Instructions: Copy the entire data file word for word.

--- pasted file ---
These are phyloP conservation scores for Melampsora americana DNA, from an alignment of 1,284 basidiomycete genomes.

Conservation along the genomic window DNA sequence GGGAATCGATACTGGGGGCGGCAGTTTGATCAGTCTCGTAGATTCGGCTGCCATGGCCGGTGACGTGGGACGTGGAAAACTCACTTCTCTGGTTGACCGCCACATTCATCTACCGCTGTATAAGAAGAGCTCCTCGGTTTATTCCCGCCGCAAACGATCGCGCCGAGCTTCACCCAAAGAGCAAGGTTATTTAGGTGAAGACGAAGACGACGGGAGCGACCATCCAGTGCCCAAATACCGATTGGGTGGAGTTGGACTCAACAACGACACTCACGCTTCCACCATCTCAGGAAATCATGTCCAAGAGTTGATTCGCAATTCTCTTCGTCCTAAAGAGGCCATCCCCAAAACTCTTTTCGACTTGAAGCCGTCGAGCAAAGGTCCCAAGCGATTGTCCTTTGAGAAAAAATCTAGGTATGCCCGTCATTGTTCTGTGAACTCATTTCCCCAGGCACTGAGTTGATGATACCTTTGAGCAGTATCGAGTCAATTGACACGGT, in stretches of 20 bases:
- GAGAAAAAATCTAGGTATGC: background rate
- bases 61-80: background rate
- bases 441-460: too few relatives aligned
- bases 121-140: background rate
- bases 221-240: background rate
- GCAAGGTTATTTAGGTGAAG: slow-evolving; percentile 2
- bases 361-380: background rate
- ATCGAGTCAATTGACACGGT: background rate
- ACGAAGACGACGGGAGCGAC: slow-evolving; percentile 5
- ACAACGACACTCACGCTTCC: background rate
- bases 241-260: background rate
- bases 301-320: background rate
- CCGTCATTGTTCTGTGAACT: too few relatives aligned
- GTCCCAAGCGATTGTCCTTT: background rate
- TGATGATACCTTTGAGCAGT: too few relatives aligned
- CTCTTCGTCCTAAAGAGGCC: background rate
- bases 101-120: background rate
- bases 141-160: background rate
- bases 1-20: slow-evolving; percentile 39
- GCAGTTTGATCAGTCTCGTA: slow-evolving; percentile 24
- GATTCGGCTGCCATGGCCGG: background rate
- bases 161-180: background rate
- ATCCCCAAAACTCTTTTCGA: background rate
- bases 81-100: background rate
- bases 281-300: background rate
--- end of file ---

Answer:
These are phyloP conservation scores for Melampsora americana DNA, from an alignment of 1,284 basidiomycete genomes.

Conservation along the genomic window DNA sequence GGGAATCGATACTGGGGGCGGCAGTTTGATCAGTCTCGTAGATTCGGCTGCCATGGCCGGTGACGTGGGACGTGGAAAACTCACTTCTCTGGTTGACCGCCACATTCATCTACCGCTGTATAAGAAGAGCTCCTCGGTTTATTCCCGCCGCAAACGATCGCGCCGAGCTTCACCCAAAGAGCAAGGTTATTTAGGTGAAGACGAAGACGACGGGAGCGACCATCCAGTGCCCAAATACCGATTGGGTGGAGTTGGACTCAACAACGACACTCACGCTTCCACCATCTCAGGAAATCATGTCCAAGAGTTGATTCGCAATTCTCTTCGTCCTAAAGAGGCCATCCCCAAAACTCTTTTCGACTTGAAGCCGTCGAGCAAAGGTCCCAAGCGATTGTCCTTTGAGAAAAAATCTAGGTATGCCCGTCATTGTTCTGTGAACTCATTTCCCCAGGCACTGAGTTGATGATACCTTTGAGCAGTATCGAGTCAATTGACACGGT, in stretches of 20 bases:
- GAGAAAAAATCTAGGTATGC: background rate
- bases 61-80: background rate
- bases 441-460: too few relatives aligned
- bases 121-140: background rate
- bases 221-240: background rate
- GCAAGGTTATTTAGGTGAAG: slow-evolving; percentile 2
- bases 361-380: background rate
- ATCGAGTCAATTGACACGGT: background rate
- ACGAAGACGACGGGAGCGAC: slow-evolving; percentile 5
- ACAACGACACTCACGCTTCC: background rate
- bases 241-260: background rate
- bases 301-320: background rate
- CCGTCATTGTTCTGTGAACT: too few relatives aligned
- GTCCCAAGCGATTGTCCTTT: background rate
- TGATGATACCTTTGAGCAGT: too few relatives aligned
- CTCTTCGTCCTAAAGAGGCC: background rate
- bases 101-120: background rate
- bases 141-160: background rate
- bases 1-20: slow-evolving; percentile 39
- GCAGTTTGATCAGTCTCGTA: slow-evolving; percentile 24
- GATTCGGCTGCCATGGCCGG: background rate
- bases 161-180: background rate
- ATCCCCAAAACTCTTTTCGA: background rate
- bases 81-100: background rate
- bases 281-300: background rate